>> i.e. the same representation as the integer value 0, regardless of
>> the type of the pointer.  The PDP-10 address 0 (AC 0) is zeroed and
>> never used by KCC, in order to help catch any use of NULL pointers.
>> ...

In kcc, the C fopen() call second argument was extended with extra
flag letters:

>> ...
>>          The user can override either the bytesize or the conversion
>>  by adding explicit specification characters, which should come after
>>  any regular specification characters:
>>          "C"     Force LF-conversion.
>>          "C-"    Force NO LF-conversion.
>>          "7"     Force 7-bit bytesize.
>>          "8"     Force 8-bit bytesize.
>>          "9"     Force 9-bit bytesize.
>>          "T"     Open for thawed access (TOPS-10/TENEX only)
>> 
>>          These are KCC-specific however, and are not portable to other
>>  systems.  Note that the actual LF conversion is done by the USYS (Unix
>>  simulation) level calls (read() and write()) rather than STDIO.
>> ...

As the PDP-10 evolved, addressing was extended from 18 bits to 22
bits, and kcc had support for such extended addresses.

Inside the kcc compiler,

>> ...
>> 	Chars are aligned on 9-bit byte boundaries, shorts on halfword
>> boundaries, and all other data types on word boundaries (with the
>> exception of bitfields and the _KCCtype_charN types).  Converting any
>> pointer to a (char *) and back is always possible, as a char is the
>> smallest possible object.  If the original object was larger than a
>> char, the char pointer will point to the first byte of the object; this
>> is the leftmost 9-bit byte in a word (if word-aligned) or in the halfword
>> (if a short).
>> ...

That design choice meant that the common assumption that a 32-bit word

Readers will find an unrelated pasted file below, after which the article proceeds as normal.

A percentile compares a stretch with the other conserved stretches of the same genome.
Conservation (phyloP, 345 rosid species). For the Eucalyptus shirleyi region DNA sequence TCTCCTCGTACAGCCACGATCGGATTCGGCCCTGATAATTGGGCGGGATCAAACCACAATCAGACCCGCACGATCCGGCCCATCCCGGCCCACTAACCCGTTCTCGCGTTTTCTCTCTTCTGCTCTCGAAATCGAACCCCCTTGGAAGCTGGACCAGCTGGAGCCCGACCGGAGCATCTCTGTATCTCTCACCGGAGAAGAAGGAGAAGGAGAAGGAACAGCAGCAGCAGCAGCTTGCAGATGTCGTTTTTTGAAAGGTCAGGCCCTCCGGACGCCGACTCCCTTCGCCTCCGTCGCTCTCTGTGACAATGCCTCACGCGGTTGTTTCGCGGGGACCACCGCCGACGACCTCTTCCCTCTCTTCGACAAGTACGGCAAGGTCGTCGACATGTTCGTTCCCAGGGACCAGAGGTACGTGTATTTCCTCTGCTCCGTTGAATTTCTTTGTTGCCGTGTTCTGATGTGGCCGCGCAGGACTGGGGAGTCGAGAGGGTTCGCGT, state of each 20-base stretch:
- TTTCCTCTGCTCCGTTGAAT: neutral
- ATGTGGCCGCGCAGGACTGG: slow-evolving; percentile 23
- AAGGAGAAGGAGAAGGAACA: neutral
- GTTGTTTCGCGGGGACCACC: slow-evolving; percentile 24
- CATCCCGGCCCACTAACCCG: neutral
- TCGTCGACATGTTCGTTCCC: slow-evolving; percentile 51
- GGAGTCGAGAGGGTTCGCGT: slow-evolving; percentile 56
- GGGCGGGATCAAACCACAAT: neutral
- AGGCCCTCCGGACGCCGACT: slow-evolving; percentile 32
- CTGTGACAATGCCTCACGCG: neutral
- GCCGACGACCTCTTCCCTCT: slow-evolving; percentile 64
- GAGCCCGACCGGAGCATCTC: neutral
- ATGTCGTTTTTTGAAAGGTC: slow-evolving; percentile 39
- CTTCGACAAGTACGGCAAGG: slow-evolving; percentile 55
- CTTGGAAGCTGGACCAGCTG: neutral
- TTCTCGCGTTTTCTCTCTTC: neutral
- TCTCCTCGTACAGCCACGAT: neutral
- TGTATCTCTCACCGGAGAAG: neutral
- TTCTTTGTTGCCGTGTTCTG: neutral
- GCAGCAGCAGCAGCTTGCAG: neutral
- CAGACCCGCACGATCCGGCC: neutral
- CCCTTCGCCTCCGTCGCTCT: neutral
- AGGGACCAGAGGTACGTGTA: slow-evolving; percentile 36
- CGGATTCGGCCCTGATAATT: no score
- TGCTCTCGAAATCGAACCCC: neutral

holds 4 characters remained true on the PDP-10.  The _KCCtype_charN
types could have N from 1 to 36.  The case N = 6 was special: it
handled the SIXBIT character representation used by compilers,
linkers, and the O/S to encode external function names mapped to a
6-bit character set unique to the PDP-10, allowing 6-character unique
names for symbols.

I didn't readily find documentation of kcc features on the Web, so for
those who would like to learn more about support of C and Unix code on
the PDP-10, I created this FTP/Web site today:

	http://www.math.utah.edu/pub/kcc
	 ftp://ftp.math.utah.edu/pub/kcc

It supplies several *.doc files; the user.doc file is likely the one
of most interest for this discussion.

Getting C onto TOP-20 was hugely important for us, because it gave us
access to many Unix tools (I was the first to port Brian Kernighan's
awk language to the PDP-10, and also to the VAX VMS native C
compiler), and eased the transition from TOPS-20 to Unix that began
for our users about 1984, and continued until our complete move in
summer 1991, when we retired our last VAX VMS systems.

Finally, here is a pointer to a document that I wrote about that
transition:

	http://www.math.utah.edu/~beebe/reports/1987/t20unix.pdf

P.S. I'll be happy to entertain further questions about these two C
compilers on the PDP-10, offline if you prefer, or on this list.